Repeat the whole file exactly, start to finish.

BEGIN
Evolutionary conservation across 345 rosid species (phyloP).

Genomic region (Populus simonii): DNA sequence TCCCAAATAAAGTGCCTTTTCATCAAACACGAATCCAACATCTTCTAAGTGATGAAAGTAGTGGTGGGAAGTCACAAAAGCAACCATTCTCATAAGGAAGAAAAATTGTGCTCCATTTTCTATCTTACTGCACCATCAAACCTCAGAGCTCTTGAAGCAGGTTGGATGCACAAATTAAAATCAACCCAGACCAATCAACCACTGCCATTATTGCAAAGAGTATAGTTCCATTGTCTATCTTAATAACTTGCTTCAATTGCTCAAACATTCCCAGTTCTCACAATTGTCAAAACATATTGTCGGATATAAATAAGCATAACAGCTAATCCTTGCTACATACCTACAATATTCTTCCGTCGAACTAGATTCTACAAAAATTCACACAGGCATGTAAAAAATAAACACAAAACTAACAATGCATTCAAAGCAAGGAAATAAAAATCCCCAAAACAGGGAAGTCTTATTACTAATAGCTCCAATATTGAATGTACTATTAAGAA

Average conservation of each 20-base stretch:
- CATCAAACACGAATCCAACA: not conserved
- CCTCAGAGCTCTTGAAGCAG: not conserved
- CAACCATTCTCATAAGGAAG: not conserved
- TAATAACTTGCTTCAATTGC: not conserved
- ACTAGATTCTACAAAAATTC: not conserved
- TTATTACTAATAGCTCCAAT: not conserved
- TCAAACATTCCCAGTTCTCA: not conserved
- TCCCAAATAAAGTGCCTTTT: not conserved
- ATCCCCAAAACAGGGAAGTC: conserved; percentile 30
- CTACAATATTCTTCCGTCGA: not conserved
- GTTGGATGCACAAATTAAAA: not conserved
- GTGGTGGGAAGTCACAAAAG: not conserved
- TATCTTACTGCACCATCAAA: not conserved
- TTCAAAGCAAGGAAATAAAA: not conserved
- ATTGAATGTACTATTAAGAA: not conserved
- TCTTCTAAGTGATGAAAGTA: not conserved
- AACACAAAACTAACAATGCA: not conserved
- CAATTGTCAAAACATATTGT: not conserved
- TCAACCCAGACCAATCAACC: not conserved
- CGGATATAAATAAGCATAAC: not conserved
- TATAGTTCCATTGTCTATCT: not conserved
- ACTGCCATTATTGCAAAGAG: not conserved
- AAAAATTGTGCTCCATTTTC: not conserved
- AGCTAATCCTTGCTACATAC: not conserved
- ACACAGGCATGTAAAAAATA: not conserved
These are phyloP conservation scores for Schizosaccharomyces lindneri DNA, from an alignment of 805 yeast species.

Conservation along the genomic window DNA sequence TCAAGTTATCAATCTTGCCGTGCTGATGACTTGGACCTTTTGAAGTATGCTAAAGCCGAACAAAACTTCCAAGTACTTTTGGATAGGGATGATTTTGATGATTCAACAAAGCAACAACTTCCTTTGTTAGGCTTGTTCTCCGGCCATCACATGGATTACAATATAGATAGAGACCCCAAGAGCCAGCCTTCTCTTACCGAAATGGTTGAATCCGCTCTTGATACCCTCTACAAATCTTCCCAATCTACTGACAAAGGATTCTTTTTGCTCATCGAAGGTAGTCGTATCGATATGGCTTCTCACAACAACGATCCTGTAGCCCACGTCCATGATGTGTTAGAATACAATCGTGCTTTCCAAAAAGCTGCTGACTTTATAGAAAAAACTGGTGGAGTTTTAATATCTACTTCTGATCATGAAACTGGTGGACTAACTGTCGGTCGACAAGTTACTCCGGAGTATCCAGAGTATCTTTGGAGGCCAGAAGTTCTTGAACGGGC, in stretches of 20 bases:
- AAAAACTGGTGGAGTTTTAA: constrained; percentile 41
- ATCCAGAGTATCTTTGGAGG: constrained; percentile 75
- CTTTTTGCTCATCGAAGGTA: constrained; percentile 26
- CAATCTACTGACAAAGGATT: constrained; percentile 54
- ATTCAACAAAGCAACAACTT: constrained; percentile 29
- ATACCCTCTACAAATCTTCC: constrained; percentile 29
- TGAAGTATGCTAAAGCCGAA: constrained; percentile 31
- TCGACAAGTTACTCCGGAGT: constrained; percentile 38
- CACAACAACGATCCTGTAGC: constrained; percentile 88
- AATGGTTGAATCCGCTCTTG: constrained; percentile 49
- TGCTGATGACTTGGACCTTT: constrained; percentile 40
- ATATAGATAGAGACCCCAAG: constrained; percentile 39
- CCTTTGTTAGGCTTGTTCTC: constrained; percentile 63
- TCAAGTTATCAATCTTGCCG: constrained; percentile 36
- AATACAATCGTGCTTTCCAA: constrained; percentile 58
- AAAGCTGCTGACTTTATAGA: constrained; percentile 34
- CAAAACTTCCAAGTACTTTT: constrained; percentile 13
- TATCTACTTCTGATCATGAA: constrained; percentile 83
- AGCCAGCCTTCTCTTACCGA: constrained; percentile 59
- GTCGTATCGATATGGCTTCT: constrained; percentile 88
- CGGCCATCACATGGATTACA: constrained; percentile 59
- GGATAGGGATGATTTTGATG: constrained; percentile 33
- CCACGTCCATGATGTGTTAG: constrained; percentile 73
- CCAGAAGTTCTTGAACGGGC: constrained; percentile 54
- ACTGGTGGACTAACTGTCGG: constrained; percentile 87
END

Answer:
Evolutionary conservation across 345 rosid species (phyloP).

Genomic region (Populus simonii): DNA sequence TCCCAAATAAAGTGCCTTTTCATCAAACACGAATCCAACATCTTCTAAGTGATGAAAGTAGTGGTGGGAAGTCACAAAAGCAACCATTCTCATAAGGAAGAAAAATTGTGCTCCATTTTCTATCTTACTGCACCATCAAACCTCAGAGCTCTTGAAGCAGGTTGGATGCACAAATTAAAATCAACCCAGACCAATCAACCACTGCCATTATTGCAAAGAGTATAGTTCCATTGTCTATCTTAATAACTTGCTTCAATTGCTCAAACATTCCCAGTTCTCACAATTGTCAAAACATATTGTCGGATATAAATAAGCATAACAGCTAATCCTTGCTACATACCTACAATATTCTTCCGTCGAACTAGATTCTACAAAAATTCACACAGGCATGTAAAAAATAAACACAAAACTAACAATGCATTCAAAGCAAGGAAATAAAAATCCCCAAAACAGGGAAGTCTTATTACTAATAGCTCCAATATTGAATGTACTATTAAGAA

Average conservation of each 20-base stretch:
- CATCAAACACGAATCCAACA: not conserved
- CCTCAGAGCTCTTGAAGCAG: not conserved
- CAACCATTCTCATAAGGAAG: not conserved
- TAATAACTTGCTTCAATTGC: not conserved
- ACTAGATTCTACAAAAATTC: not conserved
- TTATTACTAATAGCTCCAAT: not conserved
- TCAAACATTCCCAGTTCTCA: not conserved
- TCCCAAATAAAGTGCCTTTT: not conserved
- ATCCCCAAAACAGGGAAGTC: conserved; percentile 30
- CTACAATATTCTTCCGTCGA: not conserved
- GTTGGATGCACAAATTAAAA: not conserved
- GTGGTGGGAAGTCACAAAAG: not conserved
- TATCTTACTGCACCATCAAA: not conserved
- TTCAAAGCAAGGAAATAAAA: not conserved
- ATTGAATGTACTATTAAGAA: not conserved
- TCTTCTAAGTGATGAAAGTA: not conserved
- AACACAAAACTAACAATGCA: not conserved
- CAATTGTCAAAACATATTGT: not conserved
- TCAACCCAGACCAATCAACC: not conserved
- CGGATATAAATAAGCATAAC: not conserved
- TATAGTTCCATTGTCTATCT: not conserved
- ACTGCCATTATTGCAAAGAG: not conserved
- AAAAATTGTGCTCCATTTTC: not conserved
- AGCTAATCCTTGCTACATAC: not conserved
- ACACAGGCATGTAAAAAATA: not conserved
These are phyloP conservation scores for Schizosaccharomyces lindneri DNA, from an alignment of 805 yeast species.

Conservation along the genomic window DNA sequence TCAAGTTATCAATCTTGCCGTGCTGATGACTTGGACCTTTTGAAGTATGCTAAAGCCGAACAAAACTTCCAAGTACTTTTGGATAGGGATGATTTTGATGATTCAACAAAGCAACAACTTCCTTTGTTAGGCTTGTTCTCCGGCCATCACATGGATTACAATATAGATAGAGACCCCAAGAGCCAGCCTTCTCTTACCGAAATGGTTGAATCCGCTCTTGATACCCTCTACAAATCTTCCCAATCTACTGACAAAGGATTCTTTTTGCTCATCGAAGGTAGTCGTATCGATATGGCTTCTCACAACAACGATCCTGTAGCCCACGTCCATGATGTGTTAGAATACAATCGTGCTTTCCAAAAAGCTGCTGACTTTATAGAAAAAACTGGTGGAGTTTTAATATCTACTTCTGATCATGAAACTGGTGGACTAACTGTCGGTCGACAAGTTACTCCGGAGTATCCAGAGTATCTTTGGAGGCCAGAAGTTCTTGAACGGGC, in stretches of 20 bases:
- AAAAACTGGTGGAGTTTTAA: constrained; percentile 41
- ATCCAGAGTATCTTTGGAGG: constrained; percentile 75
- CTTTTTGCTCATCGAAGGTA: constrained; percentile 26
- CAATCTACTGACAAAGGATT: constrained; percentile 54
- ATTCAACAAAGCAACAACTT: constrained; percentile 29
- ATACCCTCTACAAATCTTCC: constrained; percentile 29
- TGAAGTATGCTAAAGCCGAA: constrained; percentile 31
- TCGACAAGTTACTCCGGAGT: constrained; percentile 38
- CACAACAACGATCCTGTAGC: constrained; percentile 88
- AATGGTTGAATCCGCTCTTG: constrained; percentile 49
- TGCTGATGACTTGGACCTTT: constrained; percentile 40
- ATATAGATAGAGACCCCAAG: constrained; percentile 39
- CCTTTGTTAGGCTTGTTCTC: constrained; percentile 63
- TCAAGTTATCAATCTTGCCG: constrained; percentile 36
- AATACAATCGTGCTTTCCAA: constrained; percentile 58
- AAAGCTGCTGACTTTATAGA: constrained; percentile 34
- CAAAACTTCCAAGTACTTTT: constrained; percentile 13
- TATCTACTTCTGATCATGAA: constrained; percentile 83
- AGCCAGCCTTCTCTTACCGA: constrained; percentile 59
- GTCGTATCGATATGGCTTCT: constrained; percentile 88
- CGGCCATCACATGGATTACA: constrained; percentile 59
- GGATAGGGATGATTTTGATG: constrained; percentile 33
- CCACGTCCATGATGTGTTAG: constrained; percentile 73
- CCAGAAGTTCTTGAACGGGC: constrained; percentile 54
- ACTGGTGGACTAACTGTCGG: constrained; percentile 87